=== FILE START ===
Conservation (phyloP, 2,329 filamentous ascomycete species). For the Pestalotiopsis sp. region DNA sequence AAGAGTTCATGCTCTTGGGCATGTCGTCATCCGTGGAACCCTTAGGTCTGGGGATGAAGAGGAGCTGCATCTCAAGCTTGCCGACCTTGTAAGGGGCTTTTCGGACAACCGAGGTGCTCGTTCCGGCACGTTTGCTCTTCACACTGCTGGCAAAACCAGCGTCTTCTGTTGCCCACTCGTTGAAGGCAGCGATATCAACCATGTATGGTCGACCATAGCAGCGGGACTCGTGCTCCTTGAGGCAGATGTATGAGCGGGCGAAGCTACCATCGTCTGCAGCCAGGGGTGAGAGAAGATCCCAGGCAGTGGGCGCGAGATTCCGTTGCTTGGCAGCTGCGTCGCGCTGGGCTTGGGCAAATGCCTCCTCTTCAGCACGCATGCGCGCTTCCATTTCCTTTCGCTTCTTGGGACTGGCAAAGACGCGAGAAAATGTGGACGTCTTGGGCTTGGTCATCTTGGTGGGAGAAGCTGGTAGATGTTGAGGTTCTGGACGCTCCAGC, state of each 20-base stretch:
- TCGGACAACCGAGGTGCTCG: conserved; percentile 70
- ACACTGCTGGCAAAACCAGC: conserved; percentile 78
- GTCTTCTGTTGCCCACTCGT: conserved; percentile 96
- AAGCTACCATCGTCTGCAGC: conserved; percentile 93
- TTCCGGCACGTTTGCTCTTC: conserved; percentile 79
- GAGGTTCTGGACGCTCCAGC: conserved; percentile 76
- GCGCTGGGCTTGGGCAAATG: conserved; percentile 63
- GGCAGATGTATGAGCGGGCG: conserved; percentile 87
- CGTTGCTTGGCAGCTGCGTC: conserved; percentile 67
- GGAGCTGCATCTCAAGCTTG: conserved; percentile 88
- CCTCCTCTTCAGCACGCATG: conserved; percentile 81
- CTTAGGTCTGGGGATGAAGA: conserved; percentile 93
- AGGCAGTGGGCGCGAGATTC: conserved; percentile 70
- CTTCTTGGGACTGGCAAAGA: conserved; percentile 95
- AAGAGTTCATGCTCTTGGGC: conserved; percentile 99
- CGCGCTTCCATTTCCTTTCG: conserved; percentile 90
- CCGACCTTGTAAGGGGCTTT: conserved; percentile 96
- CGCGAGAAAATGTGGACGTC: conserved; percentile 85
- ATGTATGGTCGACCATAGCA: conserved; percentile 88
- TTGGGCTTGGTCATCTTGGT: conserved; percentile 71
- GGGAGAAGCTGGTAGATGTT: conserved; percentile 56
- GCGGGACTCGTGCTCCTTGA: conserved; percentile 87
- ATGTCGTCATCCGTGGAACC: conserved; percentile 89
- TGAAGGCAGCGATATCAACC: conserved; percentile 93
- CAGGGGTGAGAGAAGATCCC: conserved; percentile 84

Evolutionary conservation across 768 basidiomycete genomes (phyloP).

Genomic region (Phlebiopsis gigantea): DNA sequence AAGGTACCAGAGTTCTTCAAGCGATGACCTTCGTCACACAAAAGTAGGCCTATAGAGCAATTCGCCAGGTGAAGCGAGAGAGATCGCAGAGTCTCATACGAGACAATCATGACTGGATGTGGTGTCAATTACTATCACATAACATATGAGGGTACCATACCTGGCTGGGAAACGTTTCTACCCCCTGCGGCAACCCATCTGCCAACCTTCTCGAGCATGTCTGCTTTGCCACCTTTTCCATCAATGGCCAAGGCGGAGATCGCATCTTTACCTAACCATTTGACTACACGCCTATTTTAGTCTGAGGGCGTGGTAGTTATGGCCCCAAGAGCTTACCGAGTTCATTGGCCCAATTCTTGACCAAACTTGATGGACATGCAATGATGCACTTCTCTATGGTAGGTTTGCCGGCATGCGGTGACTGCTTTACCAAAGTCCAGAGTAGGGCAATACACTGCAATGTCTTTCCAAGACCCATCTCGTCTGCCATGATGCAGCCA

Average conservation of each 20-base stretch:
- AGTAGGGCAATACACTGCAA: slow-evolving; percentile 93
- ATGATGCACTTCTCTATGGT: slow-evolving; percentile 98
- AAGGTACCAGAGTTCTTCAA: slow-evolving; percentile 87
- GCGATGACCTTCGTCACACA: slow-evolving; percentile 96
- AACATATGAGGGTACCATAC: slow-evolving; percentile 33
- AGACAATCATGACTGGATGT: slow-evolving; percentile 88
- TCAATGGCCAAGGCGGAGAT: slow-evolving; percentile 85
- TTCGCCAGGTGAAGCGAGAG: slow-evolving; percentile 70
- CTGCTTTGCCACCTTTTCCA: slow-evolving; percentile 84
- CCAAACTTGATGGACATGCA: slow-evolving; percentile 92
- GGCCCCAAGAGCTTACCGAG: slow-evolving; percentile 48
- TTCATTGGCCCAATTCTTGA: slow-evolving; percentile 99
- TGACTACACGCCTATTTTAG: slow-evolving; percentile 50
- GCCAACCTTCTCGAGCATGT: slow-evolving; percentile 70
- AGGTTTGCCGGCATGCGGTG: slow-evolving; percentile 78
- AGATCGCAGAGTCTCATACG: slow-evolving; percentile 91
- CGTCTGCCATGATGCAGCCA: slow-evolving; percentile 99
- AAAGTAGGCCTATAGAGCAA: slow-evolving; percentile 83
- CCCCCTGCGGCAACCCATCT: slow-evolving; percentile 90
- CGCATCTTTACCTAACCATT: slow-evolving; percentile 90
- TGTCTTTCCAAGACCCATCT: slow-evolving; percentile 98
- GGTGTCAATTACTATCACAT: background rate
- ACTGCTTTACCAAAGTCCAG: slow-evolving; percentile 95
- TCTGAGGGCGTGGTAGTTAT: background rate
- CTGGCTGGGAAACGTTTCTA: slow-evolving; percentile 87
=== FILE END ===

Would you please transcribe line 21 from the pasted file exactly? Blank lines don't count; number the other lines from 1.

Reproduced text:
- TTGGGCTTGGTCATCTTGGT: conserved; percentile 71